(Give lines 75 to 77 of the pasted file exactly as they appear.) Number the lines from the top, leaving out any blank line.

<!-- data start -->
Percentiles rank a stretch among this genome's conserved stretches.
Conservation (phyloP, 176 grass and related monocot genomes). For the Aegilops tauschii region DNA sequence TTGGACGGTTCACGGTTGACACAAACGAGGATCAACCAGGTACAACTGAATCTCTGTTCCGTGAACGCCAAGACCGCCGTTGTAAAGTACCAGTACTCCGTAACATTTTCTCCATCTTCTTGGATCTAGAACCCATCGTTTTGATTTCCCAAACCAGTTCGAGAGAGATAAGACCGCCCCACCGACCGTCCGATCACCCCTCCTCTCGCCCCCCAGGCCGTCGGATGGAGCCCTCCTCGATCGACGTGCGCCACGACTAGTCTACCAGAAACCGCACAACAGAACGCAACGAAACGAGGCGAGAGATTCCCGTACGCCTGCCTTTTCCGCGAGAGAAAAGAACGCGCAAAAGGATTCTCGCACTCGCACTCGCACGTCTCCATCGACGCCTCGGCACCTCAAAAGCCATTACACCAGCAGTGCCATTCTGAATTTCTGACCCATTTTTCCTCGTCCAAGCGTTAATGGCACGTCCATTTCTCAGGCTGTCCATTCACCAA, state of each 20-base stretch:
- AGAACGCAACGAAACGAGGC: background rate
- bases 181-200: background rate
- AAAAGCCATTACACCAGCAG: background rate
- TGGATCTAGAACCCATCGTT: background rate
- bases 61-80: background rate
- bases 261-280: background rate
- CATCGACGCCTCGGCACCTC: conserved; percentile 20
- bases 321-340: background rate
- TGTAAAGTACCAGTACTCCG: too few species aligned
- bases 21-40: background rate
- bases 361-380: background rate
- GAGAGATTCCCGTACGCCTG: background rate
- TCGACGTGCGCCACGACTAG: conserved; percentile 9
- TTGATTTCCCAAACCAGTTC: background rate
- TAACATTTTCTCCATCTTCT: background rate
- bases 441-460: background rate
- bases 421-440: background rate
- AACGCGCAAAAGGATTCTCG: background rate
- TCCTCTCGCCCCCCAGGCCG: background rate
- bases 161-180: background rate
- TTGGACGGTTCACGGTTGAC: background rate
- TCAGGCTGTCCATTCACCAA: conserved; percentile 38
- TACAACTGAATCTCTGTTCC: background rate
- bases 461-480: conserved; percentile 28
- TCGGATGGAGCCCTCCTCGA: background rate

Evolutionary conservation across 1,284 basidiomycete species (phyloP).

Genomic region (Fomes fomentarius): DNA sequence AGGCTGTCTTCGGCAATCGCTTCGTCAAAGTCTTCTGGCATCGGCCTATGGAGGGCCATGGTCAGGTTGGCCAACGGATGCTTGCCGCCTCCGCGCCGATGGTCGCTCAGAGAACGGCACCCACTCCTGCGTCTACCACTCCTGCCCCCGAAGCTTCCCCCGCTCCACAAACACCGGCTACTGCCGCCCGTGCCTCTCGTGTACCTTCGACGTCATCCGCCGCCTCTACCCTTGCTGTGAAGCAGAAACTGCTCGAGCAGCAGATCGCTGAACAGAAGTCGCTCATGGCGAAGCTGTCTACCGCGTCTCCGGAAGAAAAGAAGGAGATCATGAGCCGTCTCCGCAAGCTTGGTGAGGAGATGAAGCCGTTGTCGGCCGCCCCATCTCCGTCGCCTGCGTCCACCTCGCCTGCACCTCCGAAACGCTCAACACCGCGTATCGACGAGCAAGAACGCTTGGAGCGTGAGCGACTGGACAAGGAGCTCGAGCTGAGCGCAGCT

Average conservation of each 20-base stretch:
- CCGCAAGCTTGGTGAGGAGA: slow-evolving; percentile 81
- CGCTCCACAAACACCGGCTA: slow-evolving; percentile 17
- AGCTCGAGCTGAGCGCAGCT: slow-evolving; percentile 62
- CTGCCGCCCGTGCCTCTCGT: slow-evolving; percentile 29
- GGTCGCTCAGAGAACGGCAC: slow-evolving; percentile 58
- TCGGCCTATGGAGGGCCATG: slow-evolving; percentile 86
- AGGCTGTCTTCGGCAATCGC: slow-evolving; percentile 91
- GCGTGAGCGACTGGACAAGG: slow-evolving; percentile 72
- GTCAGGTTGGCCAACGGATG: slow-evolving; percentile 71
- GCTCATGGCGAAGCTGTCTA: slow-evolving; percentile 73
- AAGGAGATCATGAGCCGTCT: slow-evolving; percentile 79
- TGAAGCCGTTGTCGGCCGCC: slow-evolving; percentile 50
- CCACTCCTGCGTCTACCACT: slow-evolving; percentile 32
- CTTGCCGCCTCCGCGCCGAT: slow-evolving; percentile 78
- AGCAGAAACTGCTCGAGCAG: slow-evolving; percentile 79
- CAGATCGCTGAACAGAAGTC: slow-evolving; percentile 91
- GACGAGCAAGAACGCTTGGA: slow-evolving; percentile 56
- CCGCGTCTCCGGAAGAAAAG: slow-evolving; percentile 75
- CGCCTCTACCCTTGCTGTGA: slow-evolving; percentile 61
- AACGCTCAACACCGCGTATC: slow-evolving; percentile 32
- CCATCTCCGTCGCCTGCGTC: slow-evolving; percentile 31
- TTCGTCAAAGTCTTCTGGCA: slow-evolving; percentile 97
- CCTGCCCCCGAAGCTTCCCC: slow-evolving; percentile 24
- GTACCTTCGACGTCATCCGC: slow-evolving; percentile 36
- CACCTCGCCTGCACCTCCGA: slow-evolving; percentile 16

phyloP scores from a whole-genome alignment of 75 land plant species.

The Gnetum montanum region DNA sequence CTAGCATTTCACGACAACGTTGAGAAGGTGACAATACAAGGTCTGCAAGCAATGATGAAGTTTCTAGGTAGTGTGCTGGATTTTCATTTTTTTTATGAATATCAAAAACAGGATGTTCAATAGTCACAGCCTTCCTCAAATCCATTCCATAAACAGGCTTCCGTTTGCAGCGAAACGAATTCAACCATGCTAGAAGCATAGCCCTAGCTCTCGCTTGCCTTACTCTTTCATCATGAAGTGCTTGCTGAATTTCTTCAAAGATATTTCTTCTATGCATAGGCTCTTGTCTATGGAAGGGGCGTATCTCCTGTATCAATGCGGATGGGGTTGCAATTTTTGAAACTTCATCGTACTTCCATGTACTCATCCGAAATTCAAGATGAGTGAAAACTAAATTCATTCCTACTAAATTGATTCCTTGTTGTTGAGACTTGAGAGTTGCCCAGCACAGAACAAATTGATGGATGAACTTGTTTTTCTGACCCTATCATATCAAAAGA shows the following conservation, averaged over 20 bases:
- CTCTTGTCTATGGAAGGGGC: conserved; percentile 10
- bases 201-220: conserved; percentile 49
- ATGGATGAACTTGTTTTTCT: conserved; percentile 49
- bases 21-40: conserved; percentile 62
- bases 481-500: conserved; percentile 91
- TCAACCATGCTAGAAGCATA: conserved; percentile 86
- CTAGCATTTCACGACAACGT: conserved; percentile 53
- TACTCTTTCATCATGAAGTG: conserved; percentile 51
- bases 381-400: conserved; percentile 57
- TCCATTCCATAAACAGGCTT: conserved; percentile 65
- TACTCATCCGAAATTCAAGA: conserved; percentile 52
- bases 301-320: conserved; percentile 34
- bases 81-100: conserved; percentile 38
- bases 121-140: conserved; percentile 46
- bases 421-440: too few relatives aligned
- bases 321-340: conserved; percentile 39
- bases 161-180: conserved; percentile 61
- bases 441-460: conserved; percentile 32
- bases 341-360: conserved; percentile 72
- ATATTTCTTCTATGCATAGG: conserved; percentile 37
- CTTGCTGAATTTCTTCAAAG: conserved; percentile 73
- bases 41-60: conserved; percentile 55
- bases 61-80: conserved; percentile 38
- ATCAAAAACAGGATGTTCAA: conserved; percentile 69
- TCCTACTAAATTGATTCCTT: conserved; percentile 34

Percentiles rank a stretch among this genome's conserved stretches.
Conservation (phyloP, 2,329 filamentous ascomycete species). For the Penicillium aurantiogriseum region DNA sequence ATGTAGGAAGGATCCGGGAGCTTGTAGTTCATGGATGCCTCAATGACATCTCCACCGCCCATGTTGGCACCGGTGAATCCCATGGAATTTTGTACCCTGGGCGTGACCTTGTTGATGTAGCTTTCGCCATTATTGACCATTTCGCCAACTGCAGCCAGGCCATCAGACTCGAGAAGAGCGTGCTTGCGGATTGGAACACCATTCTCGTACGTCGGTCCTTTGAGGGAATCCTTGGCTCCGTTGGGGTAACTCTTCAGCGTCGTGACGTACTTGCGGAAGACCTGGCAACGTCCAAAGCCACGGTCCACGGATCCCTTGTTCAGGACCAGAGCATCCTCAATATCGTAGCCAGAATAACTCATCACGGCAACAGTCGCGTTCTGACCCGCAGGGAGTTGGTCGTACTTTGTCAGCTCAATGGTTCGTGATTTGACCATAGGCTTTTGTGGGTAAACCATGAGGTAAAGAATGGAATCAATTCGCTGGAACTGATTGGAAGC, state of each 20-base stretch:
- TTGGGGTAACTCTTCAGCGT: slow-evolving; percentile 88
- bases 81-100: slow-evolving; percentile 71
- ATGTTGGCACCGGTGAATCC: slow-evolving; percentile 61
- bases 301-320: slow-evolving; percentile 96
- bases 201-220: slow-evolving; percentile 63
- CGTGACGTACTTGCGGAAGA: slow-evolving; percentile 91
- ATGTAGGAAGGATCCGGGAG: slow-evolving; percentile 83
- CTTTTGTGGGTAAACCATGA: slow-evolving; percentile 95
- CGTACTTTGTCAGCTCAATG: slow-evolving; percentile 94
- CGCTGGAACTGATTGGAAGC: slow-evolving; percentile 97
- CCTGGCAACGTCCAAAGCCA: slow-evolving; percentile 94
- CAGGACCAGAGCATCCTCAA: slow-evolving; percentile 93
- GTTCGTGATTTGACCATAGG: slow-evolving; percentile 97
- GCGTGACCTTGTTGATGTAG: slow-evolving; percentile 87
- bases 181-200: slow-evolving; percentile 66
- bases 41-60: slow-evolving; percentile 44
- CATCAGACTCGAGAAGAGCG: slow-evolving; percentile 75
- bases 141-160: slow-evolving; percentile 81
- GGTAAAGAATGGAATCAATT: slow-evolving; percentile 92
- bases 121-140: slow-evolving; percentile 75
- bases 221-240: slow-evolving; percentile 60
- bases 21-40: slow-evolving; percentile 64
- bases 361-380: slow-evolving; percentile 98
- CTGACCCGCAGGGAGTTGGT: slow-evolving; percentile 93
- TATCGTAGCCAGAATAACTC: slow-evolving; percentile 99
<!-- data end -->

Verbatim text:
- bases 441-460: conserved; percentile 32
- bases 341-360: conserved; percentile 72
- ATATTTCTTCTATGCATAGG: conserved; percentile 37